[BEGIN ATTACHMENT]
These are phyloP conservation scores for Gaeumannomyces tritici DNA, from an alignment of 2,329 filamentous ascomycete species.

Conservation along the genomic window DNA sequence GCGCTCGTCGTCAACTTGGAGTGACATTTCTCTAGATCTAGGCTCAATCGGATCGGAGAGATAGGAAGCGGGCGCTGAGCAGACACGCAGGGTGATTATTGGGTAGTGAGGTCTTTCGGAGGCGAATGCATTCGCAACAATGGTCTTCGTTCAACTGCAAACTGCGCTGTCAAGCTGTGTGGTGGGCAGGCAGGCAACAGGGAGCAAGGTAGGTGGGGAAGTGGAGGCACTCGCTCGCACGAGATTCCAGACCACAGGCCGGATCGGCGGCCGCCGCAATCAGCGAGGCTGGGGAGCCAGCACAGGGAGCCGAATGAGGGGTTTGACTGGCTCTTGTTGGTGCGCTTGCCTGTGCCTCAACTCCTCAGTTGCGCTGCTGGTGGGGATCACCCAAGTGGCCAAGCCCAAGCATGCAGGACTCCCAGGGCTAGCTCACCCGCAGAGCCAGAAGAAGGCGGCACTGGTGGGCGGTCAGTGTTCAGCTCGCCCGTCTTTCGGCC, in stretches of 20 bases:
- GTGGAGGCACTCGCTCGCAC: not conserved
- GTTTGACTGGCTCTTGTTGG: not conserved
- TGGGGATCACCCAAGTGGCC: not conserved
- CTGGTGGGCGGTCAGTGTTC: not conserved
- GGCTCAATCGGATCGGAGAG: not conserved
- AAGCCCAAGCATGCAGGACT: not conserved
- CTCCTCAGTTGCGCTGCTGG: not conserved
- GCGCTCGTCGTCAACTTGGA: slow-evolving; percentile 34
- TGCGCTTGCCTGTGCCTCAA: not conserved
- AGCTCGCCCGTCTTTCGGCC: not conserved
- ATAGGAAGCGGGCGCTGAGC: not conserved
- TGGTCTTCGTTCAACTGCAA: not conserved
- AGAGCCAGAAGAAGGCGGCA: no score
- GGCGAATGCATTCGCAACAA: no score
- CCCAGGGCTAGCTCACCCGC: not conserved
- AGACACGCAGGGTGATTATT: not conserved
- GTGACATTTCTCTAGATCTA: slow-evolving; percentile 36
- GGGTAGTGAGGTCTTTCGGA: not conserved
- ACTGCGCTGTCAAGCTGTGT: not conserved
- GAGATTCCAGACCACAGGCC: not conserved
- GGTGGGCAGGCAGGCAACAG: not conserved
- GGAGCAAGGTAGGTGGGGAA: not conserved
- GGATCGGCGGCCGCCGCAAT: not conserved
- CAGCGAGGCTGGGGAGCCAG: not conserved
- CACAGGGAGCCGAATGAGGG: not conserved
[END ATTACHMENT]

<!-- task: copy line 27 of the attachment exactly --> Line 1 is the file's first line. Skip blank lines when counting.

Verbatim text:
- CACAGGGAGCCGAATGAGGG: not conserved